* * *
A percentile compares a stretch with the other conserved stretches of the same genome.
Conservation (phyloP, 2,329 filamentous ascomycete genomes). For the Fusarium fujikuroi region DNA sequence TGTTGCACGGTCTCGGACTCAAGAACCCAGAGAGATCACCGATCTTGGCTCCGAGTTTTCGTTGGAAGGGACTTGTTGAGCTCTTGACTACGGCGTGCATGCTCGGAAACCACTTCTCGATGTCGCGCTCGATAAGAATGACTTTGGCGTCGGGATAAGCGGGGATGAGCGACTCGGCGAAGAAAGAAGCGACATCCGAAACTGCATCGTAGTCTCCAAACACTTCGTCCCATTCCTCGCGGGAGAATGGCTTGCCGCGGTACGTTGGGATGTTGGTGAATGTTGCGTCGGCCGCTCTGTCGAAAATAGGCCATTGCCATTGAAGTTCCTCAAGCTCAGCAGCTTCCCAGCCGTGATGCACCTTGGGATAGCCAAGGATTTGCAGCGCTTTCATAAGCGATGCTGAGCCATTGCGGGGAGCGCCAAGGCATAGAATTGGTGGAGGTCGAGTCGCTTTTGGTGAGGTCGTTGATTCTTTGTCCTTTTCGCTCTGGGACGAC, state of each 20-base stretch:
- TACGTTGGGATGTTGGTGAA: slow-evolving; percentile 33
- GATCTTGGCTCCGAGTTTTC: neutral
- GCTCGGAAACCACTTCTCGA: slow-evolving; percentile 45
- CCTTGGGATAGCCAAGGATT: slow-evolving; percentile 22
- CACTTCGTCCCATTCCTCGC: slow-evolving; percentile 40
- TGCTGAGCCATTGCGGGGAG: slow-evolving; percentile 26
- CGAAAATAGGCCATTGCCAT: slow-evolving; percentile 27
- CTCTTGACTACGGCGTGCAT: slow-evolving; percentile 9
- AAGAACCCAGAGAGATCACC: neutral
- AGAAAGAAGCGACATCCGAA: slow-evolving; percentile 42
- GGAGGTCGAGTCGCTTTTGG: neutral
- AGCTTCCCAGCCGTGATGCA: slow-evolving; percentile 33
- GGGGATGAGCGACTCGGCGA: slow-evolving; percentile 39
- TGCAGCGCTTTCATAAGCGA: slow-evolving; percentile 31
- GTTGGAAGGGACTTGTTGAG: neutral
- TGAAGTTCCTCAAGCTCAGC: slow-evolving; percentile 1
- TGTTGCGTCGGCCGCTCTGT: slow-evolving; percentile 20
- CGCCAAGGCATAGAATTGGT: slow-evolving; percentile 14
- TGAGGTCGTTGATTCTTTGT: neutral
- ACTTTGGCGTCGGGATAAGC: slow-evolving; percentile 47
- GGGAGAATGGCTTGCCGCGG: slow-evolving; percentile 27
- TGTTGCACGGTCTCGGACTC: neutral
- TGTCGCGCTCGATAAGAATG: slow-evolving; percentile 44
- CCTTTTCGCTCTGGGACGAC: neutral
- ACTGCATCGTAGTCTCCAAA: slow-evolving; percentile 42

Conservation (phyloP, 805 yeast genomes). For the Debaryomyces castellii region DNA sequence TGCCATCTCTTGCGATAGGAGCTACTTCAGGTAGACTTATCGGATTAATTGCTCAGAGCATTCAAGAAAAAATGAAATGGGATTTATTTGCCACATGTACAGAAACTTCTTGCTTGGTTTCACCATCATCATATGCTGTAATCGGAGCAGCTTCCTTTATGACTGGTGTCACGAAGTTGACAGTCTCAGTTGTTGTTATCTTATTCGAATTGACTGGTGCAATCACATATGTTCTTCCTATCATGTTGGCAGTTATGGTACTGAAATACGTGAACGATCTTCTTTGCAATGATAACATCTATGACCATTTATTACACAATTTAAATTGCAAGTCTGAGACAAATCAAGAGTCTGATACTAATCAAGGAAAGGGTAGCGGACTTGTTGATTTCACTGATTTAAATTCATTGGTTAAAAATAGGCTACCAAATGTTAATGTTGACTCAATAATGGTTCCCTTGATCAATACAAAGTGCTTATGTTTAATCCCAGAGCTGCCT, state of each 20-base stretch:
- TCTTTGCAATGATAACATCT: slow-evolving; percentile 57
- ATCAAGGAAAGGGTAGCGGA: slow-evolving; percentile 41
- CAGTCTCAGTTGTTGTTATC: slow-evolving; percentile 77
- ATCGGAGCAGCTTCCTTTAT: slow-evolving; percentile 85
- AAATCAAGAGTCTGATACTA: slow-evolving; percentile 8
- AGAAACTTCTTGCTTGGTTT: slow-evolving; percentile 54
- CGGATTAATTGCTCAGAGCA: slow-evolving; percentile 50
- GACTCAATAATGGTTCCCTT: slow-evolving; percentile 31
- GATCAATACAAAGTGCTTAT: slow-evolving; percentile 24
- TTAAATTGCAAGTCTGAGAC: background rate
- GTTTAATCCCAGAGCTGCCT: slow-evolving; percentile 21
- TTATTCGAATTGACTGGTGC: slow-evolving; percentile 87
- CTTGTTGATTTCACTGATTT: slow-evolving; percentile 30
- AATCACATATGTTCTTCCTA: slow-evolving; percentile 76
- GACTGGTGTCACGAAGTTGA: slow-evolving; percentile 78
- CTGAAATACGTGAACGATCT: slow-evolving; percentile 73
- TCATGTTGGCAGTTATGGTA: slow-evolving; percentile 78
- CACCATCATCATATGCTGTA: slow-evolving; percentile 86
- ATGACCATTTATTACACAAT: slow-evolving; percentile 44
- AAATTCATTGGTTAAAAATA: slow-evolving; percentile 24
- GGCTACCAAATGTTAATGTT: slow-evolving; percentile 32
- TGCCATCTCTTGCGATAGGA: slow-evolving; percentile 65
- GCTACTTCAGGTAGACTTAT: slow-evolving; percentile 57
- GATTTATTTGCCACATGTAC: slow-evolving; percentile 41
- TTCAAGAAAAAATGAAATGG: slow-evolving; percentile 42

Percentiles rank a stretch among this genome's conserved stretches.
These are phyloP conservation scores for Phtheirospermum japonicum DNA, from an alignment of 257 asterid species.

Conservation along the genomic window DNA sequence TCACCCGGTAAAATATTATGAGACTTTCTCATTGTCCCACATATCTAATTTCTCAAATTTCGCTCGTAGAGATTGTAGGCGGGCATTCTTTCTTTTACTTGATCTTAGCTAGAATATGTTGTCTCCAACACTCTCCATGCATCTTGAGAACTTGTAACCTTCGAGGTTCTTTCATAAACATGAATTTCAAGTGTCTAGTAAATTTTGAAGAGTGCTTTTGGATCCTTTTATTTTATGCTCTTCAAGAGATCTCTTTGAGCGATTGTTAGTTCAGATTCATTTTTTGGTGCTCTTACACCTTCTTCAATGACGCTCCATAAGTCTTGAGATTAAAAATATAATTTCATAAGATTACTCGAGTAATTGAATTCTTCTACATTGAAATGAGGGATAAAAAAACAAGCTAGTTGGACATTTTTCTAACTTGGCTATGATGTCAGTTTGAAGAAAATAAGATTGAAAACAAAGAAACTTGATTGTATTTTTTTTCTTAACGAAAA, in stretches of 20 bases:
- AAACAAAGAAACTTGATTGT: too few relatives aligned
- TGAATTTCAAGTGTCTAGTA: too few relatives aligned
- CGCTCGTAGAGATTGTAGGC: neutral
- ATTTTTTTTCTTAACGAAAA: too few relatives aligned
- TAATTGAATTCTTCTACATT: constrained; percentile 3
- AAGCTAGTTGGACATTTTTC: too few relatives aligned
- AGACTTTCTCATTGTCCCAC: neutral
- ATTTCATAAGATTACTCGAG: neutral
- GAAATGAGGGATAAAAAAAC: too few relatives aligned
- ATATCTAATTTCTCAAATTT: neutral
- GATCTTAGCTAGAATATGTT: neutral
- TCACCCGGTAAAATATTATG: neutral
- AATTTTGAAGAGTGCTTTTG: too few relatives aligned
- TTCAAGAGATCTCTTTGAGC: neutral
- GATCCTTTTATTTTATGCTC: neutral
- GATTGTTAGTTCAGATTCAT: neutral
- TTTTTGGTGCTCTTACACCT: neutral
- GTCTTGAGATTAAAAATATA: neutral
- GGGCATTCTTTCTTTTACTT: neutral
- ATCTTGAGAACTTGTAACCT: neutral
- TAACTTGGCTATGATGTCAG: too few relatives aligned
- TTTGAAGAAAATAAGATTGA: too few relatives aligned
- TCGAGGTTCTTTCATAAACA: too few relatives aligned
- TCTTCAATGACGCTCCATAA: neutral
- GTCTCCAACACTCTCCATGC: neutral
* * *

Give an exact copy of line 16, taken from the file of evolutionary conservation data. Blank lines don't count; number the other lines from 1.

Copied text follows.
- TGCAGCGCTTTCATAAGCGA: slow-evolving; percentile 31